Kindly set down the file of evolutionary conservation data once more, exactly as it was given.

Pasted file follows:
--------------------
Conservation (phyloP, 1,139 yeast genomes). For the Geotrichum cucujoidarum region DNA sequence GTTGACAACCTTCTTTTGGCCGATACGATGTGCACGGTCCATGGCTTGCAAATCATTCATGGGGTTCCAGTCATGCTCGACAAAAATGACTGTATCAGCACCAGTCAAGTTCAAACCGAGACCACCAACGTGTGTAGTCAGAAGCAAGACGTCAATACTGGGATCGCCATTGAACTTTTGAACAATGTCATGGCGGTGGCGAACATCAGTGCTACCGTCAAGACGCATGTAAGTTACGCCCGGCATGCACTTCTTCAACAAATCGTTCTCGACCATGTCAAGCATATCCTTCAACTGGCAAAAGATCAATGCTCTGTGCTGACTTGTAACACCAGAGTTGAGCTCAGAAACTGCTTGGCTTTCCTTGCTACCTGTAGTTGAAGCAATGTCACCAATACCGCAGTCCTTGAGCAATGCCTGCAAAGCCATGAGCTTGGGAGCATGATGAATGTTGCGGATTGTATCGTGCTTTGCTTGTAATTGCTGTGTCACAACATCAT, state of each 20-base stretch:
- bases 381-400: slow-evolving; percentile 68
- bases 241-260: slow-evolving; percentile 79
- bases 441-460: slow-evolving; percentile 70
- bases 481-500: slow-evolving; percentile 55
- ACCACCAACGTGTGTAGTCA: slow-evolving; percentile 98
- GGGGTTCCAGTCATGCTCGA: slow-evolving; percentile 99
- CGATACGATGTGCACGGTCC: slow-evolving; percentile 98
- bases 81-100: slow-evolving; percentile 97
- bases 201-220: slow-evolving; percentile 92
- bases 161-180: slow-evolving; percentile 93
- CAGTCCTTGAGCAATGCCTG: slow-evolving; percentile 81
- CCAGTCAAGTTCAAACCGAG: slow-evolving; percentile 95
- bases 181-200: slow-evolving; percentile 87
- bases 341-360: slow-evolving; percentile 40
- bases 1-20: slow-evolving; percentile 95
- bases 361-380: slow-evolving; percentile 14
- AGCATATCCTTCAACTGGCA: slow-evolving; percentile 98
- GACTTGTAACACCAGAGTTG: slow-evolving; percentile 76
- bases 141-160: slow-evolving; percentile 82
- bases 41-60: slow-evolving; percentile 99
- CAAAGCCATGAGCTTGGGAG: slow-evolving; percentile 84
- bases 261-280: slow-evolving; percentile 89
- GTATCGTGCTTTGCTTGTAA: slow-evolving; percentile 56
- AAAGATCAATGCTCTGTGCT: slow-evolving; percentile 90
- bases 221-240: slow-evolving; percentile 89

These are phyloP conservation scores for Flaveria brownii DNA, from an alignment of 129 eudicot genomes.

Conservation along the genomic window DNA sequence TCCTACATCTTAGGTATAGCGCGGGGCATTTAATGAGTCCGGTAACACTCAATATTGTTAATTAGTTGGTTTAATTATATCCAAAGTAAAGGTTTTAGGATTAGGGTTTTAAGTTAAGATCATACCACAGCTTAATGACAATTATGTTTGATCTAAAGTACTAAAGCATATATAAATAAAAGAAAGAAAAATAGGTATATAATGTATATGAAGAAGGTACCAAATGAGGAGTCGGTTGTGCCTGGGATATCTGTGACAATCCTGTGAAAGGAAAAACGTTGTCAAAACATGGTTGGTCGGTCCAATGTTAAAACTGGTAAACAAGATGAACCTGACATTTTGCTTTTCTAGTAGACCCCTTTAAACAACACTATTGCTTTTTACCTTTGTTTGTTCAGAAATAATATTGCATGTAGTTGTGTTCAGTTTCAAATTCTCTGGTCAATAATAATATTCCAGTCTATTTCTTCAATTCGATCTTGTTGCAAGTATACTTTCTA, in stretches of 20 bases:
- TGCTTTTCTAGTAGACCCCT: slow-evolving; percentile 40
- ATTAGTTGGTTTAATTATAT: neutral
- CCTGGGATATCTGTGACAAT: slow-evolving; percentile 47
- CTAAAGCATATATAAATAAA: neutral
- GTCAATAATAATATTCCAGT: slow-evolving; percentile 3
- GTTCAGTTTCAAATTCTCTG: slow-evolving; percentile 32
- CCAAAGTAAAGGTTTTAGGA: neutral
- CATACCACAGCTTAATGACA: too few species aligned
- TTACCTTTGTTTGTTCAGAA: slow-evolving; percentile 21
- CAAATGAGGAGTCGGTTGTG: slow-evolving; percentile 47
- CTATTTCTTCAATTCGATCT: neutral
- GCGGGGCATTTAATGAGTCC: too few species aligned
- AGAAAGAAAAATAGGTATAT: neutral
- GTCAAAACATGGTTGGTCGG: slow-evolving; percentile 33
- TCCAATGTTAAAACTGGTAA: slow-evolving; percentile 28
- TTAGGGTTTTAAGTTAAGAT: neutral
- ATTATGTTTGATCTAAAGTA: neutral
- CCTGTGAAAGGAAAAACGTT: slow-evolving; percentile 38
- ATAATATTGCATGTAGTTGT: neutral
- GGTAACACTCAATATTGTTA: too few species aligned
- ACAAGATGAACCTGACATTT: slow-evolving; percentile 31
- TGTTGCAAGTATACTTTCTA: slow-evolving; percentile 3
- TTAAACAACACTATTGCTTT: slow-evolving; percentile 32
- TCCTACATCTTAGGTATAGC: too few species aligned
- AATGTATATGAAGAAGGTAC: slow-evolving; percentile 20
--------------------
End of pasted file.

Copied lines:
Conservation (phyloP, 1,139 yeast genomes). For the Geotrichum cucujoidarum region DNA sequence GTTGACAACCTTCTTTTGGCCGATACGATGTGCACGGTCCATGGCTTGCAAATCATTCATGGGGTTCCAGTCATGCTCGACAAAAATGACTGTATCAGCACCAGTCAAGTTCAAACCGAGACCACCAACGTGTGTAGTCAGAAGCAAGACGTCAATACTGGGATCGCCATTGAACTTTTGAACAATGTCATGGCGGTGGCGAACATCAGTGCTACCGTCAAGACGCATGTAAGTTACGCCCGGCATGCACTTCTTCAACAAATCGTTCTCGACCATGTCAAGCATATCCTTCAACTGGCAAAAGATCAATGCTCTGTGCTGACTTGTAACACCAGAGTTGAGCTCAGAAACTGCTTGGCTTTCCTTGCTACCTGTAGTTGAAGCAATGTCACCAATACCGCAGTCCTTGAGCAATGCCTGCAAAGCCATGAGCTTGGGAGCATGATGAATGTTGCGGATTGTATCGTGCTTTGCTTGTAATTGCTGTGTCACAACATCAT, state of each 20-base stretch:
- bases 381-400: slow-evolving; percentile 68
- bases 241-260: slow-evolving; percentile 79
- bases 441-460: slow-evolving; percentile 70
- bases 481-500: slow-evolving; percentile 55
- ACCACCAACGTGTGTAGTCA: slow-evolving; percentile 98
- GGGGTTCCAGTCATGCTCGA: slow-evolving; percentile 99
- CGATACGATGTGCACGGTCC: slow-evolving; percentile 98
- bases 81-100: slow-evolving; percentile 97
- bases 201-220: slow-evolving; percentile 92
- bases 161-180: slow-evolving; percentile 93
- CAGTCCTTGAGCAATGCCTG: slow-evolving; percentile 81
- CCAGTCAAGTTCAAACCGAG: slow-evolving; percentile 95
- bases 181-200: slow-evolving; percentile 87
- bases 341-360: slow-evolving; percentile 40
- bases 1-20: slow-evolving; percentile 95
- bases 361-380: slow-evolving; percentile 14
- AGCATATCCTTCAACTGGCA: slow-evolving; percentile 98
- GACTTGTAACACCAGAGTTG: slow-evolving; percentile 76
- bases 141-160: slow-evolving; percentile 82
- bases 41-60: slow-evolving; percentile 99
- CAAAGCCATGAGCTTGGGAG: slow-evolving; percentile 84
- bases 261-280: slow-evolving; percentile 89
- GTATCGTGCTTTGCTTGTAA: slow-evolving; percentile 56
- AAAGATCAATGCTCTGTGCT: slow-evolving; percentile 90
- bases 221-240: slow-evolving; percentile 89

These are phyloP conservation scores for Flaveria brownii DNA, from an alignment of 129 eudicot genomes.

Conservation along the genomic window DNA sequence TCCTACATCTTAGGTATAGCGCGGGGCATTTAATGAGTCCGGTAACACTCAATATTGTTAATTAGTTGGTTTAATTATATCCAAAGTAAAGGTTTTAGGATTAGGGTTTTAAGTTAAGATCATACCACAGCTTAATGACAATTATGTTTGATCTAAAGTACTAAAGCATATATAAATAAAAGAAAGAAAAATAGGTATATAATGTATATGAAGAAGGTACCAAATGAGGAGTCGGTTGTGCCTGGGATATCTGTGACAATCCTGTGAAAGGAAAAACGTTGTCAAAACATGGTTGGTCGGTCCAATGTTAAAACTGGTAAACAAGATGAACCTGACATTTTGCTTTTCTAGTAGACCCCTTTAAACAACACTATTGCTTTTTACCTTTGTTTGTTCAGAAATAATATTGCATGTAGTTGTGTTCAGTTTCAAATTCTCTGGTCAATAATAATATTCCAGTCTATTTCTTCAATTCGATCTTGTTGCAAGTATACTTTCTA, in stretches of 20 bases:
- TGCTTTTCTAGTAGACCCCT: slow-evolving; percentile 40
- ATTAGTTGGTTTAATTATAT: neutral
- CCTGGGATATCTGTGACAAT: slow-evolving; percentile 47
- CTAAAGCATATATAAATAAA: neutral
- GTCAATAATAATATTCCAGT: slow-evolving; percentile 3
- GTTCAGTTTCAAATTCTCTG: slow-evolving; percentile 32
- CCAAAGTAAAGGTTTTAGGA: neutral
- CATACCACAGCTTAATGACA: too few species aligned
- TTACCTTTGTTTGTTCAGAA: slow-evolving; percentile 21
- CAAATGAGGAGTCGGTTGTG: slow-evolving; percentile 47
- CTATTTCTTCAATTCGATCT: neutral
- GCGGGGCATTTAATGAGTCC: too few species aligned
- AGAAAGAAAAATAGGTATAT: neutral
- GTCAAAACATGGTTGGTCGG: slow-evolving; percentile 33
- TCCAATGTTAAAACTGGTAA: slow-evolving; percentile 28
- TTAGGGTTTTAAGTTAAGAT: neutral
- ATTATGTTTGATCTAAAGTA: neutral
- CCTGTGAAAGGAAAAACGTT: slow-evolving; percentile 38
- ATAATATTGCATGTAGTTGT: neutral
- GGTAACACTCAATATTGTTA: too few species aligned
- ACAAGATGAACCTGACATTT: slow-evolving; percentile 31
- TGTTGCAAGTATACTTTCTA: slow-evolving; percentile 3
- TTAAACAACACTATTGCTTT: slow-evolving; percentile 32
- TCCTACATCTTAGGTATAGC: too few species aligned
- AATGTATATGAAGAAGGTAC: slow-evolving; percentile 20